Nature conservation

Threatened species

Red Goshawk - profile

Indicative distribution

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The areas shown in pink and/purple are the sub-regions where the species or community is known or predicted to occur. They may not occur thoughout the sub-region but may be restricted to certain areas. ( click here to see geographic restrictions). The information presented in this map is only indicative and may contain errors and omissions.
Scientific name: Erythrotriorchis radiatus
Conservation status in NSW: Critically Endangered
Commonwealth status: Vulnerable
Gazetted date: 31 Jul 2009
Profile last updated: 14 Jun 2019


The Red Goshawk is a large, reddish-brown hawk with long and broad wings, deeply 'fingered' wing-tips, and heavy yellow legs. The upperparts are largely grey-brown, heavily scaled with rufous, and the underparts are rufous heavily streaked darker; the head is pale streaked with black. Females are paler than males below, with a whitish lower underbody. In flight from below, the underwing and undertail appear largely white with black barring, and with a rufous panel on the leading edge of the innerwing, and blackish wing-tip. The flight is fast with strong wing-beats interspersed with glides. It also soars, showing a distinctive underwing pattern of rust-red wing-lining contrasting with whitish, heavily barred flight-feathers. The male’s call is a series of high pitched, strident yelps and the female’s call is harsher. When perched it sits upright.


This unique Australian endemic raptor is distributed sparsely through northern and eastern Australia, from the western Kimberley Division of northern Western Australia to north-eastern Queensland and south to far north-eastern NSW, and with scattered records in central Australia. The species is very rare in NSW, extending south to about 30°S, with most records north of this, in the Clarence River Catchment, and a few around the lower Richmond and Tweed Rivers. Formerly, it was at least occasionally reported as far south as Port Stephens.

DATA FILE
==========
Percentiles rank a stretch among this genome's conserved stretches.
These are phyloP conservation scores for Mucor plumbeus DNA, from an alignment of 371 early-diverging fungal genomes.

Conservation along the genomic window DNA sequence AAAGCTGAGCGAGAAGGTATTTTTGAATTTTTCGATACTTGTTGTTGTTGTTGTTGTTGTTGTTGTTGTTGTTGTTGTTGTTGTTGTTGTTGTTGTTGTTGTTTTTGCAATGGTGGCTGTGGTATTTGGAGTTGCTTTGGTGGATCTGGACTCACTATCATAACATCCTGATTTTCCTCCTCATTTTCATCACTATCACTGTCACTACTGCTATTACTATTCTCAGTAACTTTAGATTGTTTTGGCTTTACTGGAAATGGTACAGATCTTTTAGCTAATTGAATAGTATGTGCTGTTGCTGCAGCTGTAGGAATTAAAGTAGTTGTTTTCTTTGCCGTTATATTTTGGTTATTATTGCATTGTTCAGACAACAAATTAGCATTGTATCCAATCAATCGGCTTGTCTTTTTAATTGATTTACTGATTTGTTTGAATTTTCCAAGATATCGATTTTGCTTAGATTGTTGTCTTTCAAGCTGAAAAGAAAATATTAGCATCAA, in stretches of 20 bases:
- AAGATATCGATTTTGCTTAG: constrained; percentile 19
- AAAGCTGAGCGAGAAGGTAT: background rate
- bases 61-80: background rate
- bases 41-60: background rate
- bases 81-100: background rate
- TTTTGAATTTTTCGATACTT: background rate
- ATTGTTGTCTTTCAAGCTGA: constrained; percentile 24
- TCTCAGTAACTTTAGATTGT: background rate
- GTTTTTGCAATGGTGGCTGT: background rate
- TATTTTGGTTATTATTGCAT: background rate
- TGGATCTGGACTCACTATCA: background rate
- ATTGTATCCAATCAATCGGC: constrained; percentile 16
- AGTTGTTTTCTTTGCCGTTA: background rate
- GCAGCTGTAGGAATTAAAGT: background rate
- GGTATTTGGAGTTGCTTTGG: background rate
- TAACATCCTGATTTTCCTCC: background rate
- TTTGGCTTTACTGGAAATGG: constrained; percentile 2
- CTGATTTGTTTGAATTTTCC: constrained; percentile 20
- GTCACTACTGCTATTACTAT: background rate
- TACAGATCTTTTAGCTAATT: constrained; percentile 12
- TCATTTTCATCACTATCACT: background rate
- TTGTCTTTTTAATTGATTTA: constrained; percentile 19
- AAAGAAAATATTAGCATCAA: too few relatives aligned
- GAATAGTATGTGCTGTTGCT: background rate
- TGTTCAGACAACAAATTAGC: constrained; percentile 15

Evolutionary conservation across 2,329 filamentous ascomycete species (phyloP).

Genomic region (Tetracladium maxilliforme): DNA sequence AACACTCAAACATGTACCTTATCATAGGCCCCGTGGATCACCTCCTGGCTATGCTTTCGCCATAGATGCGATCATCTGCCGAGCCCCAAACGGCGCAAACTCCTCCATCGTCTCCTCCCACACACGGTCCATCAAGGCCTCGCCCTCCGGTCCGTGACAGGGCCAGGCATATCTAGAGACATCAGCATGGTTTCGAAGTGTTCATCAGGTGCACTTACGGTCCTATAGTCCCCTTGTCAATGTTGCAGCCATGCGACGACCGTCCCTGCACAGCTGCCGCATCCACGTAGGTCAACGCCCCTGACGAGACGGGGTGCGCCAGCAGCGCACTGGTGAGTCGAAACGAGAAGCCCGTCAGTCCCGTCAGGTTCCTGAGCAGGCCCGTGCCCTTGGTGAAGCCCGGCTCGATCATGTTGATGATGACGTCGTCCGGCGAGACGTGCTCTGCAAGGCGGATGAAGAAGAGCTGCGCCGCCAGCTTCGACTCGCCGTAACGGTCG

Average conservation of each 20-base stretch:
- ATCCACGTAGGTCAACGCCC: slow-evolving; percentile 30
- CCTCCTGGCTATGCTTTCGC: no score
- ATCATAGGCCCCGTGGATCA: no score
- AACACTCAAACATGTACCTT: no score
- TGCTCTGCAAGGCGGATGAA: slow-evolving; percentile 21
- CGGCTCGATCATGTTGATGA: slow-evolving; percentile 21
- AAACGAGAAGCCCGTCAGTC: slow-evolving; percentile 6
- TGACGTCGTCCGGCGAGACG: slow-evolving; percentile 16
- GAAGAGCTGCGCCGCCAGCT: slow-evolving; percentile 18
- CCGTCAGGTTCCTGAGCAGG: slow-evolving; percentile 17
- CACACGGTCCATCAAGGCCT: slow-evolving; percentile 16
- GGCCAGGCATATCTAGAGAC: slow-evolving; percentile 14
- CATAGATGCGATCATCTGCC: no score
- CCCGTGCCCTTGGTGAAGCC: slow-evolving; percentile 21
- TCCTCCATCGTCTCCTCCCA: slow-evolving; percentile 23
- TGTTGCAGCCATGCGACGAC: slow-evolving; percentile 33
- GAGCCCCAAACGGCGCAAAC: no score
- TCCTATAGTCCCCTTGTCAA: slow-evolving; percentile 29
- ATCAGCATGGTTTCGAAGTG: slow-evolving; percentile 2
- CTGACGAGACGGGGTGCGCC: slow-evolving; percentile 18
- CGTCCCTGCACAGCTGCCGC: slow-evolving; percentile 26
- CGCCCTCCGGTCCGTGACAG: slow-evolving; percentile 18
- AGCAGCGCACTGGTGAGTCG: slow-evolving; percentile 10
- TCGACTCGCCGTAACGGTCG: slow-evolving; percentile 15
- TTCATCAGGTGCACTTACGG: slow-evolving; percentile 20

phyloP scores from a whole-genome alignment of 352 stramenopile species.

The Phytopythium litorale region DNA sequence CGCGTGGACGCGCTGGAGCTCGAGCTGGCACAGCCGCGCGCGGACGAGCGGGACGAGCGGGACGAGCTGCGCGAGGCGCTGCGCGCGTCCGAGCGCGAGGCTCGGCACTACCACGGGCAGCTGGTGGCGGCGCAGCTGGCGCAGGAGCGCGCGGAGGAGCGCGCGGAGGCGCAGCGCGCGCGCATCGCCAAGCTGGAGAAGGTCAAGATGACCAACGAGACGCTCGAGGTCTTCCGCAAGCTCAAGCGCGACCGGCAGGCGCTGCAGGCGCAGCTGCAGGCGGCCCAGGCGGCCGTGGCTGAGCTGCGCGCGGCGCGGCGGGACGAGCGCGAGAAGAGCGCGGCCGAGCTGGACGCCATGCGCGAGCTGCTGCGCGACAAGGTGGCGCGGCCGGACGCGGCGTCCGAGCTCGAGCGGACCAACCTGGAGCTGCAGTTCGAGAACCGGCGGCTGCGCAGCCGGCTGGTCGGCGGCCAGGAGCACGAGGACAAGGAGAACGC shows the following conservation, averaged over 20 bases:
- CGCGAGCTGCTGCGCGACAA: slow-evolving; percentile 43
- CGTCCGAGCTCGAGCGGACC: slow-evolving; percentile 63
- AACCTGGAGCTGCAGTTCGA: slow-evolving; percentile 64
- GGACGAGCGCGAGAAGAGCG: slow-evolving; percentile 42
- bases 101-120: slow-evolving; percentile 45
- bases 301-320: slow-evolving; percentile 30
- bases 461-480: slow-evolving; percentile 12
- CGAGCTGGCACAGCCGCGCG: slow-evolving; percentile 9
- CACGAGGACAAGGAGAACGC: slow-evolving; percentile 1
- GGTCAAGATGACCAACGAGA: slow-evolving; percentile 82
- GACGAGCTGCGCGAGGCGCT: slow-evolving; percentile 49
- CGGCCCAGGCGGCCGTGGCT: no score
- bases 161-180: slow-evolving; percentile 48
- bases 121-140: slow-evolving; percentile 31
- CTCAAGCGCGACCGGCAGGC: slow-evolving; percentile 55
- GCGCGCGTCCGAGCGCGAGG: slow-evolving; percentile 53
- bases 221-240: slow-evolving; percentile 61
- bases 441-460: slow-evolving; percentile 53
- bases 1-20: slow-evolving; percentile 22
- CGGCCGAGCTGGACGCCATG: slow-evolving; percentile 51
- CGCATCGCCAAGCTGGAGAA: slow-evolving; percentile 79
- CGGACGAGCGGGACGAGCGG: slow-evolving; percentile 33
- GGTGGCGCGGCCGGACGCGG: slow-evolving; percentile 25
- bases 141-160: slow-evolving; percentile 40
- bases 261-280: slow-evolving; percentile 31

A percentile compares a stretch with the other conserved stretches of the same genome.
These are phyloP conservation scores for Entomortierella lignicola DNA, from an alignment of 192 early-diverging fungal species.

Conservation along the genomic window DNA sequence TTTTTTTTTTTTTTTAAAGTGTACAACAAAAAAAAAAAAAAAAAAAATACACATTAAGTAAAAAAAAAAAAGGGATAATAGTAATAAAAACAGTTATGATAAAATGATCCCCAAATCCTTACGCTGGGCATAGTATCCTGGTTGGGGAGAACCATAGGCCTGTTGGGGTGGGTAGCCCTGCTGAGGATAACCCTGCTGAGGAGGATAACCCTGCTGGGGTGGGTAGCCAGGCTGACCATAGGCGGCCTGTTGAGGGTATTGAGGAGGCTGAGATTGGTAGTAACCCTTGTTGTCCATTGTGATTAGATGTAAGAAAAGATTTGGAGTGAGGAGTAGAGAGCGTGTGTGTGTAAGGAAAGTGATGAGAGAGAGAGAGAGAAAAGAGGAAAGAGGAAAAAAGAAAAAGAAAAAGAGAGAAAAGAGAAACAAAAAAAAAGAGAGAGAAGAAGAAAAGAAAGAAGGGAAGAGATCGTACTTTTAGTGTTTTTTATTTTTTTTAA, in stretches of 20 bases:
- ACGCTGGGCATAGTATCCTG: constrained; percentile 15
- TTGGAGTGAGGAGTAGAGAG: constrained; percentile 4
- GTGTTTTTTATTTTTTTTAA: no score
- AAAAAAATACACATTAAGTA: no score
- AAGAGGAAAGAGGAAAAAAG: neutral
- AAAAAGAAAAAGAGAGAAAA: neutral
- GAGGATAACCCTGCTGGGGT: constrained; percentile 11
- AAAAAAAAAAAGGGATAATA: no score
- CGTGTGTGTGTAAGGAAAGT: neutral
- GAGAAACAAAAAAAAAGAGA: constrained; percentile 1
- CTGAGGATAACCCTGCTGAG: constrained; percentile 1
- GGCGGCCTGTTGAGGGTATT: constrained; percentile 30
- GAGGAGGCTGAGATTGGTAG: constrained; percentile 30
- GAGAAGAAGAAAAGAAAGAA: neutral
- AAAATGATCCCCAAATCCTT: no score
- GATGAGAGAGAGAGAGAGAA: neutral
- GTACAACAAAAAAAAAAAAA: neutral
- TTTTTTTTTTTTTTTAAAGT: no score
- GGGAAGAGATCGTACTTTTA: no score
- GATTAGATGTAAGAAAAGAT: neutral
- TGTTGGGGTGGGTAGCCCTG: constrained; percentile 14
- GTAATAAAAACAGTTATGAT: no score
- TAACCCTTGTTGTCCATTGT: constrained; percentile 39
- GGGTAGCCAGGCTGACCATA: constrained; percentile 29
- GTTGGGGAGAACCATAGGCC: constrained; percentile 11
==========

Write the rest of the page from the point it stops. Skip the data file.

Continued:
Habitat and ecology

  • Red Goshawks inhabit open woodland and forest, preferring a mosaic of vegetation types, a large population of birds as a source of food, and permanent water, and are often found in riparian habitats along or near watercourses or wetlands. In NSW, preferred habitats include mixed subtropical rainforest, Melaleuca swamp forest and riparian Eucalyptus forest of coastal rivers.
  • Adults appear to occupy territories throughout the year and breeding territories are traditionally used from year to year. Adults have large home-ranges, estimated in the Northern Territory to be as great as about 120 km2 for females and 200 km2 for males.
  • Red Goshawks mainly eat medium to large birds, including species as large as Australian Brush-turkeys, Kookaburras, Tawny Frogmouths, Sulphur-crested Cockatoos and Rainbow Lorikeets, but they also take mammals, reptiles and insects.
  • Red Goshawks usually hunt from concealed or, less often, exposed perches, but also fly close above or through forest or woodland searching for prey. They often hunt from perches early in the morning and late in the day and tend to hunt more on the wing at other times of the day.
  • The breeding behaviour of Red Goshawks is not well known. Breeding is likely to be in spring and summer in southern Queensland and NSW. The birds lay clutches of 1-2 eggs between July and September, in a stick nest in a tall tree (>20 m tall) within 1 km of a watercourse or wetland. Young fledge around November and December.
  • In winter in eastern Australia, the birds appear to move from nesting sites in the ranges to coastal plains, where they are associated with permanent wetlands.
  • The age at which Red Goshawks first breed is not known, nor is the life expectancy. Young remain with their parents for at least 70-80 days after they leave the nest and may remain with their parents for 4-5 months.

Regional distribution and habitat

Click on a region below to view detailed distribution, habitat and vegetation information.


Recovery strategies

Activities to assist this species

Information sources

IBRA Bioregion IBRA Subregion Known or predicted Geographic restrictions region
New England TablelandsNortheast Forest Lands Known None
New England TablelandsStanthorpe Plateau Known None
NSW North CoastChaelundi Known None
NSW North CoastCoffs Coast and Escarpment Known None
NSW North CoastDalmorton Known None
NSW North CoastEllerston Predicted None
NSW North CoastUpper Hunter Predicted None
NSW North CoastYuraygir Known None
Other StateQLD Known None
South Eastern QueenslandBurringbar-Conondale Ranges Known None
South Eastern QueenslandClarence Lowlands Known None
South Eastern QueenslandClarence Sandstones Predicted None
South Eastern QueenslandScenic Rim Known None
South Eastern QueenslandSunshine Coast-Gold Coast Lowlands Predicted None
South Eastern QueenslandWoodenbong Known None